Capt. Pete Wedin of Pete's Alaska Charters says the "fishing is steady and improving and the bigger fish appear to be running late." Wedin said he has been finding decent fish out near the "sand waves" in central Cook Inlet.
Last week Anchorage resident Gordy Heinin (who had no derby ticket) released a 150-pounder. The week before, Homer angler Tom Youngblood (who had a derby ticket and is in the released-fish drawing for the month) released a fish close to 100 pounds while fishing Wedin's boat, the Julia Lynn. Lingcod and rockfish fishing is also decent outside toward Gore Point, and Chugach and Flat islands.
The Copper River Chitina Subdistrict is open through 11:59 p.m. Sunday, July 29 , for personal use (dipnetting). There is a supplemental catch of 10 additional sockeyes allowed the week of July 16 and another 10 the week of July 23. The Chitina Subdistrict Personal Use Dip Net Salmon Fishery is closed to the retention of king salmon for the remainder of 2012.
The river is the lowest it has been all season. Fishing was good last week and was reported to be good through the weekend. It should continue to be good to excellent.
Up-to-date information can be found on the Chitina Dipnetters Association web site, www.chitinadipnetters.com. The catch limit is based on projected daily sonar counts at the Miles Lake sonar, and is subject to change based on actual salmon escapement. If counts are below the projected numbers, fishing time will be reduced. If actual counts are above the projections, fishing time will be increased.
Sockeye fishing in the Klutina River continued to be productive last week and through the weekend, with fishermen still getting limits of sockeye. The water has returned to its normal level and color.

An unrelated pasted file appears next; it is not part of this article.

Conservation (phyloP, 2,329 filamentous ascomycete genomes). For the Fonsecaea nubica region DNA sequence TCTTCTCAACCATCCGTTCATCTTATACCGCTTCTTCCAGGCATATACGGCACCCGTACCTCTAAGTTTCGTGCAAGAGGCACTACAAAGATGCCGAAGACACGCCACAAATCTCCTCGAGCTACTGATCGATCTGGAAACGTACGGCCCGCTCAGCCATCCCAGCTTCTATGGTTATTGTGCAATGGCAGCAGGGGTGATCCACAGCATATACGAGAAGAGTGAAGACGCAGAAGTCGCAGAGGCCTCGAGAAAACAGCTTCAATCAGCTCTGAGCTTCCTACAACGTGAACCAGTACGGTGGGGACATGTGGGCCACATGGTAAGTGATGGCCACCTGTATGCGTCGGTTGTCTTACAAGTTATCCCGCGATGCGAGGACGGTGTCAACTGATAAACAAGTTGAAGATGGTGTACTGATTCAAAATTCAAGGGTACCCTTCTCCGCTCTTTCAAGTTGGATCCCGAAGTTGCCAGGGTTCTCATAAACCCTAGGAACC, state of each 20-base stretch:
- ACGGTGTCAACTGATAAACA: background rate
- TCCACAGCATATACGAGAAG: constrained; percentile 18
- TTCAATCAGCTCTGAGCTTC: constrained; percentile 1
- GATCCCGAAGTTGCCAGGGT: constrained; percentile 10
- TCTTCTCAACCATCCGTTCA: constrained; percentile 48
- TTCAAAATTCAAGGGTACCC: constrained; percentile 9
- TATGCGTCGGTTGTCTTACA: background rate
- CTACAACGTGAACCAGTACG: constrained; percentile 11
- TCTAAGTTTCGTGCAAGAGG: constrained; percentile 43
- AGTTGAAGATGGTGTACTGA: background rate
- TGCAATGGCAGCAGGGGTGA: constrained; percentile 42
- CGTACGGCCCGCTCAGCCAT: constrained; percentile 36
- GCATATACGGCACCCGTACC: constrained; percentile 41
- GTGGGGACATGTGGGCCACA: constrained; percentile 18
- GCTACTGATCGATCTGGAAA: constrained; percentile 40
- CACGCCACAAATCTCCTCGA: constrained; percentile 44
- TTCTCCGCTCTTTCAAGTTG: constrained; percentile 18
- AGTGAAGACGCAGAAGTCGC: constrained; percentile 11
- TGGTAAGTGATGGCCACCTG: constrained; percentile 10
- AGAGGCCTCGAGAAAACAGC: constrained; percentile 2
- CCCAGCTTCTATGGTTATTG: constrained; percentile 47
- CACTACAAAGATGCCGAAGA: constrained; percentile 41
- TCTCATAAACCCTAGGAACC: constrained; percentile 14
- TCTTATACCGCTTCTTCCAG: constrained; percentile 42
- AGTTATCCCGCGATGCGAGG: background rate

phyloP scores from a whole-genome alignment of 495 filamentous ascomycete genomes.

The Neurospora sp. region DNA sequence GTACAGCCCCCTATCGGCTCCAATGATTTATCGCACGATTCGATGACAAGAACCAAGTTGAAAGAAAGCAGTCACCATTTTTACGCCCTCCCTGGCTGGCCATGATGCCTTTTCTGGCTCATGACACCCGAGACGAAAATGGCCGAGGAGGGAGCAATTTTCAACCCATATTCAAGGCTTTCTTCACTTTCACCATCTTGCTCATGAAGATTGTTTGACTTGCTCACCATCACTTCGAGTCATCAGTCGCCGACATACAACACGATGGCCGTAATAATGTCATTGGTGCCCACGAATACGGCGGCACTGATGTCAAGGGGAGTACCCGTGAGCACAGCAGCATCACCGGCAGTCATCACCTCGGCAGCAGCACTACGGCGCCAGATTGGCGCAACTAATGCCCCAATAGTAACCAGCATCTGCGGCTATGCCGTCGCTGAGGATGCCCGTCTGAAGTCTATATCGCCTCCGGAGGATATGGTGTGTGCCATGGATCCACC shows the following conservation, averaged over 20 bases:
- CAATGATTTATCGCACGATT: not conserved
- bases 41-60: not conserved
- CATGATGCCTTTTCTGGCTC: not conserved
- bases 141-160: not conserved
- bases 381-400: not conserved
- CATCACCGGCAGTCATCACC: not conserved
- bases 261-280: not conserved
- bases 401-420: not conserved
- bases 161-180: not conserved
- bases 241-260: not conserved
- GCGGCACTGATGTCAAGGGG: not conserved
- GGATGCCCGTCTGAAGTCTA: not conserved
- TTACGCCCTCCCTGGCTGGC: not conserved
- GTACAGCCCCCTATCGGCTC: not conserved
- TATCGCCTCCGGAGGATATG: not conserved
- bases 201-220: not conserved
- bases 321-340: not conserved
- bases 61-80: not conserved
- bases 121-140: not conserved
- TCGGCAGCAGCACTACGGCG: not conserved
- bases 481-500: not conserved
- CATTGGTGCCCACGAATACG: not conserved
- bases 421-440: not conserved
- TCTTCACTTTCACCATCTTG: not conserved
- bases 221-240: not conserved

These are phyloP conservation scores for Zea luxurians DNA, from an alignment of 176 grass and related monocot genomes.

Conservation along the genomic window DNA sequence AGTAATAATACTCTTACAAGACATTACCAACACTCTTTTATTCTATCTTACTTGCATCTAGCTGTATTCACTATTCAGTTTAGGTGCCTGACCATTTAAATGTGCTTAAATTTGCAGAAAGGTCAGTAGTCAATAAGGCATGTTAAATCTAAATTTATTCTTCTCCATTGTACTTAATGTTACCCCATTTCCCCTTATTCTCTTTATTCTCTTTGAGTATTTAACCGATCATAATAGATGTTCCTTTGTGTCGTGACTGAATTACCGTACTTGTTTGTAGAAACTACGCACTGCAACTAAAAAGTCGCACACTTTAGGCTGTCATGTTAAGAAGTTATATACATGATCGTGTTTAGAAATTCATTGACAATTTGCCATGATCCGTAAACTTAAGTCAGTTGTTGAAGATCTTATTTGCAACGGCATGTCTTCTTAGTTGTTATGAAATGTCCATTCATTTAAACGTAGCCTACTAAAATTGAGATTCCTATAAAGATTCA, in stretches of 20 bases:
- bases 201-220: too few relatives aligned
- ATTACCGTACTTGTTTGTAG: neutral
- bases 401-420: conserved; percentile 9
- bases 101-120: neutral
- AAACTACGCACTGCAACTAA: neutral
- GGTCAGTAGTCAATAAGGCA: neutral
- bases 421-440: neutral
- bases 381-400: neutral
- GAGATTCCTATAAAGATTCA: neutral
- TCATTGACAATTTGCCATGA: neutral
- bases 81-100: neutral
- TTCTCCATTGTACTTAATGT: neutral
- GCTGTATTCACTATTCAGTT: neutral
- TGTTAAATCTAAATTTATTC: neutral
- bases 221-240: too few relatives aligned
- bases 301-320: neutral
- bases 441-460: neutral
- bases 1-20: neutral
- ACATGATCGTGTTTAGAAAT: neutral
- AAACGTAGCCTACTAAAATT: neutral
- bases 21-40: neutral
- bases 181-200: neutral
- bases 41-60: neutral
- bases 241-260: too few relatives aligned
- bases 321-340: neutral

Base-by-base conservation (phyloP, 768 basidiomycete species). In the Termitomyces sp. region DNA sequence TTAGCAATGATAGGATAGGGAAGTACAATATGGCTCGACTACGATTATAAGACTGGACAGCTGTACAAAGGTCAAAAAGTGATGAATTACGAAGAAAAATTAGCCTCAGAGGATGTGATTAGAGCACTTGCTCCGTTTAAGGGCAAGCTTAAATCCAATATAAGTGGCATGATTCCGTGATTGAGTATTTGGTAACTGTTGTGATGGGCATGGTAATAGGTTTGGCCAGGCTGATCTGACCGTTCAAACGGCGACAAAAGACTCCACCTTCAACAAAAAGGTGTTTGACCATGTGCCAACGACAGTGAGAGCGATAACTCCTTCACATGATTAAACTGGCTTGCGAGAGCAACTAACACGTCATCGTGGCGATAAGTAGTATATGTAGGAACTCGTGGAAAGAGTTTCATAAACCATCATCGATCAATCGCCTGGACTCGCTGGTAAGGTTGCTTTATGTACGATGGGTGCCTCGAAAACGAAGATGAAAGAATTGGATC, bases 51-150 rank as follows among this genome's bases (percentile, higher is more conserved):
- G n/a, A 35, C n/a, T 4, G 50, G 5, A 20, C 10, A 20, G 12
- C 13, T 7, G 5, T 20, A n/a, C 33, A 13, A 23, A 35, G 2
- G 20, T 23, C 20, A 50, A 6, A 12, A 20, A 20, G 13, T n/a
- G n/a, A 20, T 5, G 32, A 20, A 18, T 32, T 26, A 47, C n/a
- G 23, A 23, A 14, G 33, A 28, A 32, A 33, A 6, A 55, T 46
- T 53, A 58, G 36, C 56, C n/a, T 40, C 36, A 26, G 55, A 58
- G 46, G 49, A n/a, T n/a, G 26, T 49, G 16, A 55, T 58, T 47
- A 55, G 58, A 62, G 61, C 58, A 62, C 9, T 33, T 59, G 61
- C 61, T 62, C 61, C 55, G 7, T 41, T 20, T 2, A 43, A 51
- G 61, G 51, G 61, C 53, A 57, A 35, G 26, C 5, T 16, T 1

Sockeye are in the Gulkana River. The water level is the lowest of the season and visibility is good in the upper river at this time. The lower river is a little off color. Expect fishing to get better in the next few weeks because of the recent pulse of fish passing the Miles Lake sonar.
King salmon fishing in the Klutina opened July 1. The water level and color are back to normal. Fishing in the upper part of the river has been fair. There have been no reports of kings being caught from the Tonsina River.
On July 19, the Gulkana closes, as does the Klutina above mile marker 19.5. The Tonsina River above the Alyeska pipeline bridge also closes on the 19th.
King counts from the upper Gulkana tower are lagging far behind any previous year's counts. The Gulkana water level has come down and is currently at its lowest this season. Visibility is good in the upper river at this time, but recent rain caused the lower portion of the river to muddy up slightly.
A few silvers are starting to show in Ship Creek. Dustin Slinker at the Bait Shack said anglers fishing the high tide lower on the creek have been catching silvers with hardware, the most effective lure being a Vibrax. Slinker mentioned the fishing is also decent for anglers willing to walk the creek during low tides. Slinker estimates the heart of the run is still 10 to 14 days away.
Bird Creek opened July 14. Silver fishing was slow during the opener. A report of a chum or two in the creel was all I heard from a friend who fished the creek for a few hours on opening day. With the higher tides coming this weekend, the salmon should start pushing soon. Still, the better fishing is probably a week or so away.
Tony Weaver has fished all over Alaska for more than 40 years. He is the host of Wolf Outdoors, which airs on FM-96.3 Saturday mornings. He worked as chief technical editor for Fish Alaska and has written for Fish and Fly, Flyfisher and Flyfisherman magazines. He is a photographer and author of "Topwater: Fly Fishing the Last Frontier Alaska."